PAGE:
Young people

Adolescence and early adulthood can be a time of huge change, both mentally and physically. As a young person, you are probably becoming more independent and wanting to control your own life choices and experiences. Alongside going out socially, having relationships, leaving home or starting work, this includes self-managing your diabetes. 

Find out how to fit diabetes in to your life and read our top tips.

Type 1 patient (Mithila) sitting outside

Top tips

Keeping things under control

Eating what food you want and exercising is fine, as long as you understand what the consequences are for your blood glucose levels and make sure you keep them under control. Keep monitoring your blood glucose and adjust your insulin dose as needed. Know the basics about blood glucose, insulin and HbA1c.

Try to keep some snacks and insulin with you at all times – life can be unpredictable and you might find yourself staying out later than you think, missing meals or going for that exercise goal.

 

Mithila standing in front of treat with her mum

• Managing stress

Don’t struggle alone – feeling stressed, down or depressed is not uncommon. It’s OK to ask for help from friends, family or professionals when things get too much – most people do at some point; and you might want to talk to other people with type 1 diabetes who are facing similar challenges to you.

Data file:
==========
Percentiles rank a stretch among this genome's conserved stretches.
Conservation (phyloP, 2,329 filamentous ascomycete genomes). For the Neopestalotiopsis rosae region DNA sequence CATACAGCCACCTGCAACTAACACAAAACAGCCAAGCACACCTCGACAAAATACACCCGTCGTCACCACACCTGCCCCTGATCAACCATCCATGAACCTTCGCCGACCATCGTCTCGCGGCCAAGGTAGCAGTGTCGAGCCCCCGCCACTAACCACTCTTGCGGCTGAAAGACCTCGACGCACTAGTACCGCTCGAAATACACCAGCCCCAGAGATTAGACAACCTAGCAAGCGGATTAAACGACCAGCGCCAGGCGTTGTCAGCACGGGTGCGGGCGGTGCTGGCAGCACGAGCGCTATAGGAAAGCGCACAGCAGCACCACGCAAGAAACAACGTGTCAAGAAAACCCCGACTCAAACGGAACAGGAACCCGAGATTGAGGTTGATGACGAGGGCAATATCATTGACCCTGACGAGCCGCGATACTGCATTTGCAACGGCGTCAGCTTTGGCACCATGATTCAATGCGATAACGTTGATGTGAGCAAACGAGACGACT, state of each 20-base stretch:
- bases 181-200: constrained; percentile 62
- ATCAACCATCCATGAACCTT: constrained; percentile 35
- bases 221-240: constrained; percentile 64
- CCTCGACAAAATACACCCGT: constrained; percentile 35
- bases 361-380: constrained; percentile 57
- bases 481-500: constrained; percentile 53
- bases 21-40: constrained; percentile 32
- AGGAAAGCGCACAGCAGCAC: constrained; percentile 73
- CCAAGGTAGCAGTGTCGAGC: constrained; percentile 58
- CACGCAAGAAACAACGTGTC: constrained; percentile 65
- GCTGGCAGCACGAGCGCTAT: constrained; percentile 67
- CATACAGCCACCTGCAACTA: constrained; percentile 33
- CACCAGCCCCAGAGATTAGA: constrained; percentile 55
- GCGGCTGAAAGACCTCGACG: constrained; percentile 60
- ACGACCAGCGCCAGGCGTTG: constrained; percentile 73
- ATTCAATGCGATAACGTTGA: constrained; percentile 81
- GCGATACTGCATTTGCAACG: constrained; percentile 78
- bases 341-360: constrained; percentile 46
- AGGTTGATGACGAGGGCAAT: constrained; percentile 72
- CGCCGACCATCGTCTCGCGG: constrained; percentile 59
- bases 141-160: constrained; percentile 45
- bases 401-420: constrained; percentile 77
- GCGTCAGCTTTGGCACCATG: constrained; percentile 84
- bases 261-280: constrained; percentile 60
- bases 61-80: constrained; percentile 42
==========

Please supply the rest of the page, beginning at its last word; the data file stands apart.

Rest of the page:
• Dealing with relationships

Parents can seem to be interfering – remember that it’s only because they care. The more you show them that you can self-manage your diabetes well, the more they are likely to stop worrying about you.

When you’re out and about socially or at school, college or work, tell people about your diabetes – it’s better to have people around you who know you have diabetes and can help you to self-manage. You’ll probably already know, or will soon learn, what a hypo (low) or hyper (high) feels like – make sure your friends can recognise the symptoms so they can help you if they need to. 

If you are dating, you may have to decide if and when to tell a partner that you have diabetes. In most cases, people are really supportive and it helps to be open about your daily routine so that you can relax about your medication needs.

Staying safe

Having diabetes doesn’t stop you from driving, but make sure your blood glucose levels are OK before you start out and keep snacks and glucose with you on long journeys. If you feel a low blood glucose – pull over, treat your sugar level and wait until your blood glucose has returned back to normal levels.

Drinking alcohol is fine as long as you keep to the basic rules of blood glucose control. Alcohol can increase the risk of hypoglycaemia and mask its effects so that you won’t be aware that it is developing. You might also forget to test your blood glucose or take your insulin when you have been drinking so maybe set a reminder on your phone. 

If you move away from home you’ll need to arrange a new doctor and organise adequate supplies of medication at all times. Get used to planning medication supplies in advance and get family or friends to remind you, or set a reminder on your mobile phone. 


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